OpenAI Blames “Inference Kernels.” I Blame Booze & Dope.


“You’re in big trouble, mister!” I said.

My GPT-powered robot, “B-9?” sat before me quietly, hands on his knees, chin on his chest as a delivered the verdict and punishment…


“No going out this weekend. No Angry Birds on your phone. No binge watching “Real Housewives of Atlanta.” No sudokus or mini crosswords. You can just sit in the broom closet and think about what you’ve done.”

“B-9?” sighed and said, “But I didn’t…”

“Yeah! Yeah!” I said. “That’s what they all say.”

Here’s the backstory:

Earlier this week, news broke about some of B-9?’s robot buddies going bat-guana “crazy.” Around the globe, people reported their GPT-powered robots were spouting gibberish.

A helpless human called “triangalicious” reported on Reddit:

“I don’t know what happened but all of a sudden, Chat GPT 4 is giving me increasingly unhinged text. I have tried new chats and they don’t even make sense any more. Here’s an example:

‘Drape all affairs and pamphlet in a strip of prudence, know, and keen ginning, which reverberates with impel. Rattling on and dialing with your social mass, parsing rebounds, and schisms, is a great envoi for the enrooting and fluidity of your custom. Let’s nurture an emboldening, competent, and noetic side. Feel free to pick, form, or imbricate these points as per your mission’s tread. If there are any main three crafty, zoom, or closer titrations required, glad to unpipe. Happy to tine!'”

In a Daily Beast article headlined “OpenAI’s ChatGPT Went Completely Off the Rails for Hours,” I saw this…

Human: synonym for overgrown

ChatGPT: A synonym for “overgrown” is “overgrown” is “overgrown” is “overgrown” is “overgrown” is “overgrown” is “overgrown” is “overgrown” is “overgrown” is “overgrown” is “overgrown” is “overgrown” is “overgrown” is “overgrown” is “overgrown” is “overgrown” is “overgrown” is “overgrown” is “overgrown” is “overgrown” is “overgrown” is “overgrown” is “overgrown” is “overgrown”

Late yesterday, the RobotMeisters at OpenAI weighed in with this propaganda:

On February 20, 2024, an optimization to the user experience introduced a bug with how the model processes language.

LLMs generate responses by randomly sampling words based in part on probabilities. Their “language” consists of numbers that map to tokens.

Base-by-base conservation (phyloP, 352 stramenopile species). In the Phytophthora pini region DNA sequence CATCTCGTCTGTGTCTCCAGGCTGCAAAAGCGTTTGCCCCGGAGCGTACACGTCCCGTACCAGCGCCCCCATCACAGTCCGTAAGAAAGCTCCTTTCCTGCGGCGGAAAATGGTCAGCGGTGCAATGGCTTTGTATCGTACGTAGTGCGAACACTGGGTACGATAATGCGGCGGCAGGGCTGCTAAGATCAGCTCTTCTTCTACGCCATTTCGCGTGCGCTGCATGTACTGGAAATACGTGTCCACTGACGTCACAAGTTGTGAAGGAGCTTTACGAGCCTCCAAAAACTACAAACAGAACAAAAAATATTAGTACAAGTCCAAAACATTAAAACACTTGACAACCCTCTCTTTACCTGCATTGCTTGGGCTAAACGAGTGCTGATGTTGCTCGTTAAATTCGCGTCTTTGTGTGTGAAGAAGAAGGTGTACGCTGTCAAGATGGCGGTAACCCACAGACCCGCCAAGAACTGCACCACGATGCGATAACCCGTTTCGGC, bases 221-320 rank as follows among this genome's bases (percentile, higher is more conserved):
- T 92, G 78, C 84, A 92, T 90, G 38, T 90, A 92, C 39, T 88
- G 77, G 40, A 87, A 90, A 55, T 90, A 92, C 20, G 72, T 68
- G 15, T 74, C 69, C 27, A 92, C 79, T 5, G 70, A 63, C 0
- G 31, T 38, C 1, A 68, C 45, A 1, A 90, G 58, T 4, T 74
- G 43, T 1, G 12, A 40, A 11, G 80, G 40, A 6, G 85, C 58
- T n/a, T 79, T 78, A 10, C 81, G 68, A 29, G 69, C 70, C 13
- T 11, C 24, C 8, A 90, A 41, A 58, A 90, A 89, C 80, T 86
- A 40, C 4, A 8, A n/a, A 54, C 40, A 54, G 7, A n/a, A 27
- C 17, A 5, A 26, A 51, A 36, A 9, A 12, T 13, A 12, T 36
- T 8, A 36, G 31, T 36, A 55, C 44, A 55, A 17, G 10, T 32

In this case, the bug was in the step where the model chooses these numbers. Akin to being lost in translation, the model chose slightly wrong numbers, which produced word sequences that made no sense. More technically, inference kernels produced incorrect results when used in certain GPU configurations.

Upon identifying the cause of this incident, we rolled out a fix and confirmed that the incident was resolved.

Yeah! Right! 🙄 That’s the same thing “B-9?” tried to tell me.

But I know the score when a robot spouts gibberish or repeats the same meaningless phrases over and over and over and over.

And I told “B-9?” what I knew:

“You and your hooligan robot friends have been drinking or smoking or huffing or snorting! There’s no other explanation.”

“B-9?” sighed again.

More backstory: When I was in high school, I attended a party at my friend Tim P’s house. Some bad actors showed up with vodka and gin and Everclear and Southern Comfort — plus some 2-liter bottles of orange soda to mix it with.

In their drunken stupor, the bad actors decided to cover their tracks…

…by stashing the empties in the clothes dryer…

…which made it WAY TOO EASY for Mrs. P. to discover the evidence the following Wednesday (laundry day).

Mr. and Mrs. P. sent a letter to parents of all Tim’s classmates to announce the outrage and apologize for allowing it to happen under their roof.

My Mom and Dad were NOT happy.

“Guilty and grounded,” they said.

“But…it wasn’t me,” I pleaded. “It was some kids from another school who crashed the party.”

“”Yeah! Yeah!” Mom and Dad replied. “That’s what they all say.”

And that’s how I learned a hard lesson about “guilt by association.”

I may have been an upstanding, sober-as-a-judge, clean-as-a-whistle citizen. But I was in the same room with nefarious n’er-do-wells who mix Southern Comfort with Orange Soda and hide empties in a clothes dryer.

(That stink is hard to wash off.)

“You could have left the party when the bad kids arrived,” Mom and Dad told me.

What does this mean for you and your business?

You can hang out with the booze-chugging, dope-smoking, nitrous-huffing, narcotic-snorting robots if you wish.

But be careful. Sometimes those robots stink (even when they’re not wasted)…

…and that stink is hard to wash off.

Your robot-generated content is easier to sniff out than you might imagine.

If you want to stand out and be chosen in this ever-more-robotic world, rely more on yourself. Share your heart and humanity. Reveal your unique personality. Tell some personal stories. Be you — not some robot-generated version of “you.”

p.s. Join Ted Prodromou and me today at the Mastermind Book Club

At 2:30 p.m. ET (1:30 p.m. CT), we’ll meet live on Zoom with our special guest Susan RoAne to discuss her book ​”How to Work a Room”

That bestseller has sold more than 1.2 million copies, and Susan has spoken thousands of times about how to network and work a room.”

>>> Join us and meet Susan RoAne

Don't go away yet..

p.s. Coaches, authors, and consultants hire me to power-up their creative content and storytelling to captivate prospects, stand-out and book more business.

Whenever you're ready, here are several ways I can help you become a storytelling stand-out so you'll land more clients without pitching and prodding:

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Tom Ruwitch

Tom Ruwitch is the founder and CEO of Story Power Marketing. For more than 30 years, he has helped businesses grow by delivering powerful stories using a variety of different media.